Landline Users Remain Proudly ‘Old-Fashioned’ in the Digital Age

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When millions of AT&T customers across the country briefly lost their cellphone service last month, Francella Jackson, 61, of Fairview Heights, Ill., said she picked up her well-worn Southwestern Bell push-button landline phone and called her friends “just so we could laugh at the people who could not use their phones.”

“Why, isn’t it great that we can talk and have a great conversation?” she recalled saying. “We had a good laugh.”

Derek Shaw, 68, of York, Pa., said he has an Android mobile phone, but prefers talking on his black cordless landline at home. The sound quality is better, he said, and the phone is easier to hold during long conversations. Mr. Shaw said that he also likes talking to people face to face rather than on Zoom and never got rid of his vinyl record collection when CDs got hot in the 1990s.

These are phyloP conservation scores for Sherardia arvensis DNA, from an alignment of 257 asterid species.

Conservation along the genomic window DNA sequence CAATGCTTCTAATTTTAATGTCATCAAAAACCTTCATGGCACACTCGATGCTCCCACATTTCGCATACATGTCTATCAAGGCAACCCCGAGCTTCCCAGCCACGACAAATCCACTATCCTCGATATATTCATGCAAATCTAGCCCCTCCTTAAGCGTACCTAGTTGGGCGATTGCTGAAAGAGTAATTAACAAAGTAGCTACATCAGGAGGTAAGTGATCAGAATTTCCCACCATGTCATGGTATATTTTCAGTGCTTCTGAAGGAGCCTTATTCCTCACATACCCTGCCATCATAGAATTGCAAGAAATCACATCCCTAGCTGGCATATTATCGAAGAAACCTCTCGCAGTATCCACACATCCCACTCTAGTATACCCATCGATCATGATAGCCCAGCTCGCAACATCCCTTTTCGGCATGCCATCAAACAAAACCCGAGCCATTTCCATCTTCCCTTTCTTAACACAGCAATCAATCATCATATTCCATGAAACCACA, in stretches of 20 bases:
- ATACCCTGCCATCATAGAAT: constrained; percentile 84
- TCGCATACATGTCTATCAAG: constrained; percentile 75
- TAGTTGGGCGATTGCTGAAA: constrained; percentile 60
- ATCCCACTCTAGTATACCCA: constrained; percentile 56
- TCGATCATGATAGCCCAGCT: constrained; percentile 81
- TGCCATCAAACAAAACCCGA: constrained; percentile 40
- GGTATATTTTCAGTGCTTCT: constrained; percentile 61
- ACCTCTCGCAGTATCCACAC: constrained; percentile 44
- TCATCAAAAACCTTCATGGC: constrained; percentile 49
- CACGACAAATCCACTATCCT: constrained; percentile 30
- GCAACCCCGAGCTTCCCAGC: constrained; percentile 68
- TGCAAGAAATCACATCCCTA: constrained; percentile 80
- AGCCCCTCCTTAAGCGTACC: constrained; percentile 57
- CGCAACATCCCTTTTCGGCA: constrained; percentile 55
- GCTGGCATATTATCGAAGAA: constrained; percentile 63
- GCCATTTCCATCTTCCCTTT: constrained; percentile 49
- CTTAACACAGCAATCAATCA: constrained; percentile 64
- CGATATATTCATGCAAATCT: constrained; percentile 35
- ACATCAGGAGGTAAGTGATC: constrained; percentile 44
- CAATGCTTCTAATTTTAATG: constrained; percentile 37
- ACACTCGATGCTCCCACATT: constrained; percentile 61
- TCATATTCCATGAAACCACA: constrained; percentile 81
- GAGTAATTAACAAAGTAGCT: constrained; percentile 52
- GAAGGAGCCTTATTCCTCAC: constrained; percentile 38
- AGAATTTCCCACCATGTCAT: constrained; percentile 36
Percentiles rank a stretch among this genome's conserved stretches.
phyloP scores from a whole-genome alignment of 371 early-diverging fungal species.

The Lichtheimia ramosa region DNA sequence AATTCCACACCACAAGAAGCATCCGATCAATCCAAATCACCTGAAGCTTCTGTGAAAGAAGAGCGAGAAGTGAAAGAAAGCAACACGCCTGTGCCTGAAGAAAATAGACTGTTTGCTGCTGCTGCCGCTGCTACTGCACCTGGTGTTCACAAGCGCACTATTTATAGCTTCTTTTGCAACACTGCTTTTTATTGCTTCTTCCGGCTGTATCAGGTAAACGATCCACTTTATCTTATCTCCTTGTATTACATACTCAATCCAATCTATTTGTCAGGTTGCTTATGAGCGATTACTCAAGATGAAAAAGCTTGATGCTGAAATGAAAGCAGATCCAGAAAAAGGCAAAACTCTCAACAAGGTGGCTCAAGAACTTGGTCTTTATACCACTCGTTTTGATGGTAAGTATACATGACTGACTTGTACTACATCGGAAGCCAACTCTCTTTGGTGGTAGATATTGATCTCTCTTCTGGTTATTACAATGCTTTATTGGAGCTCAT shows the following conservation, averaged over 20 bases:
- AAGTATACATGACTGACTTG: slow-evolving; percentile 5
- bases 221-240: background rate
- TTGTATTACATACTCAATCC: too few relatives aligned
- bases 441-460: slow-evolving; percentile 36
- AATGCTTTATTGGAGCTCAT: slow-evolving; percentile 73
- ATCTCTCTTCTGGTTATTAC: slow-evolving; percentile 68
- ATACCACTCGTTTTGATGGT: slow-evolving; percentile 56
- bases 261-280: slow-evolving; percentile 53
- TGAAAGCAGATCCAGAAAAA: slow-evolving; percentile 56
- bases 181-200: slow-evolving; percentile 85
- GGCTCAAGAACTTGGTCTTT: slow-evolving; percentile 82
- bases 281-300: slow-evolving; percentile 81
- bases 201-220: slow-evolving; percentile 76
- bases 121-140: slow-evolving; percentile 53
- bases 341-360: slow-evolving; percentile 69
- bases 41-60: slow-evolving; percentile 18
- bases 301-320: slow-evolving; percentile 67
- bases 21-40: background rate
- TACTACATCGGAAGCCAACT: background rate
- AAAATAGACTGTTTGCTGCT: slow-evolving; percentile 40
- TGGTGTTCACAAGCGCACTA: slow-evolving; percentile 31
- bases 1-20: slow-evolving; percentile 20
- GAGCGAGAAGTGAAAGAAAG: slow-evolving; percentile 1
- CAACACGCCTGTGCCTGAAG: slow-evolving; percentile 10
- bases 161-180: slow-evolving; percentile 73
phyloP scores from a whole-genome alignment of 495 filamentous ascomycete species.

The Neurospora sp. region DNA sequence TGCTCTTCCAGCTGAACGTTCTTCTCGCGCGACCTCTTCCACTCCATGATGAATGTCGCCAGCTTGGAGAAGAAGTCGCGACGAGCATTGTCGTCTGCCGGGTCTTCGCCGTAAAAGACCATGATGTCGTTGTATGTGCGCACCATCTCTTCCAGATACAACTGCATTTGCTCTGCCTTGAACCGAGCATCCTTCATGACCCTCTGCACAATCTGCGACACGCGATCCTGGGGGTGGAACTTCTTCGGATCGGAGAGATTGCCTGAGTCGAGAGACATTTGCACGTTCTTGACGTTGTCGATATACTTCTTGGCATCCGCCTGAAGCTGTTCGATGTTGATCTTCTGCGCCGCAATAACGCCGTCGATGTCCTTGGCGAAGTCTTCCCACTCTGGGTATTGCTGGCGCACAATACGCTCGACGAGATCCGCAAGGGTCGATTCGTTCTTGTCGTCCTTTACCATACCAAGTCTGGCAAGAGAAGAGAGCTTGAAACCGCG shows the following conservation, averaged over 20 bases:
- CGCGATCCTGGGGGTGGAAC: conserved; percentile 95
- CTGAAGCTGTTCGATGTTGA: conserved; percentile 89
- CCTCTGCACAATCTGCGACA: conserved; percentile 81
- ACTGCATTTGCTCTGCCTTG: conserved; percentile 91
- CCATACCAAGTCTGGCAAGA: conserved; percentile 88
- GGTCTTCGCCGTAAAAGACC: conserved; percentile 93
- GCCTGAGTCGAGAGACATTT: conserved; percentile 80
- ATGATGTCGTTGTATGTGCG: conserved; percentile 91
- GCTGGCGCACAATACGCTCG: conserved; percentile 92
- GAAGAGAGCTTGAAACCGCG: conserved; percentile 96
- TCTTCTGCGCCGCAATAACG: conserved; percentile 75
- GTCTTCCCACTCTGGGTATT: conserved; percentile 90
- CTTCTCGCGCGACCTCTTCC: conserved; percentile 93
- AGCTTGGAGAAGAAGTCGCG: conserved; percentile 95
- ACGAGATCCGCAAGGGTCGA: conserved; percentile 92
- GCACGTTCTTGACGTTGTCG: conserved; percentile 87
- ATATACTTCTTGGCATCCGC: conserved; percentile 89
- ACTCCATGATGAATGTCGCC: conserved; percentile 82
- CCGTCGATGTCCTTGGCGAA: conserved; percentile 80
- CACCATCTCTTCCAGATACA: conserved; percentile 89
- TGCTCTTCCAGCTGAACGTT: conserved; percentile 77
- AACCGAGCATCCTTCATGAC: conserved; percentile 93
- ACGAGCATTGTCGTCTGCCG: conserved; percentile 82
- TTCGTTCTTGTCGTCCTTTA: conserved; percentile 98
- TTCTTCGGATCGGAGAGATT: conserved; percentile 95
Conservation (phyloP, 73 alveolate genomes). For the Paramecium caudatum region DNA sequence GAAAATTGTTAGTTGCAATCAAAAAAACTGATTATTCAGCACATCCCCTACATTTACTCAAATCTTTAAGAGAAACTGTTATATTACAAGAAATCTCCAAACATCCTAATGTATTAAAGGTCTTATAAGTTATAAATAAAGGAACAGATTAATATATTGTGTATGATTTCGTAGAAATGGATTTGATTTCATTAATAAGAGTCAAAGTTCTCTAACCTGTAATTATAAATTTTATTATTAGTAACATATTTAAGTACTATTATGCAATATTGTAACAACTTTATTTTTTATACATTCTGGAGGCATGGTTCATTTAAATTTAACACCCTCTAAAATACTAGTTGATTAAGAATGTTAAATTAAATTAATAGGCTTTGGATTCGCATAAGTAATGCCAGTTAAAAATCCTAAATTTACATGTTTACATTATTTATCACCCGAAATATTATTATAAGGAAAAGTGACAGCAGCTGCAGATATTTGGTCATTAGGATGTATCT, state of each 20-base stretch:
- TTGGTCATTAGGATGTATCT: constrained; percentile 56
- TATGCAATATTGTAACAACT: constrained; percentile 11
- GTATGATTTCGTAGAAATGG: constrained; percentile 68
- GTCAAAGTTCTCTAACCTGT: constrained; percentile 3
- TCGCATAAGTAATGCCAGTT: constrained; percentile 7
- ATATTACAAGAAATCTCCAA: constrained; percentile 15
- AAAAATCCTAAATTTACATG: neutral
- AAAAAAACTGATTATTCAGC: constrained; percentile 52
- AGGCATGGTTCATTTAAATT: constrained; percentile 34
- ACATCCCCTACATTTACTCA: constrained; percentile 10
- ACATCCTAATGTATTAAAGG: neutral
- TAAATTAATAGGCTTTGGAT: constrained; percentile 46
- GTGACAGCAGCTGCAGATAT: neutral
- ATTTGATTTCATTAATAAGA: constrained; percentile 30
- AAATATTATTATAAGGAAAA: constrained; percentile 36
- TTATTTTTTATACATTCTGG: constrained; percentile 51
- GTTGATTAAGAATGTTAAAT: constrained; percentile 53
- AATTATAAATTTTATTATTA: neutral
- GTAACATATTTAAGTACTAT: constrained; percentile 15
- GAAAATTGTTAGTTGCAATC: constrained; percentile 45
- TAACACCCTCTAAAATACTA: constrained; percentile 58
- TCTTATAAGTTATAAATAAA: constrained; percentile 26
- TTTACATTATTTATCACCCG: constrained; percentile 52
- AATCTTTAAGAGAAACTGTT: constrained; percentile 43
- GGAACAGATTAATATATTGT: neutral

“I’ve never even thought about giving up my landline,” he said. “I’ll go kicking and screaming when I have to.”

A woman lounges on a bed while talking on a red landline phone in a photograph from 1984.
The fashion designer Adrienne Vittadini in 1984.Susan Wood/Getty Images

To many, landline phones have come to seem as essential as steamships and telegrams in the smartphone era. But to those who still use them, they offer distinct advantages. Prompted by the AT&T outage on Feb. 22 and a push by AT&T to phase out traditional landlines in California, those who have them are speaking out in defense of their old phones.

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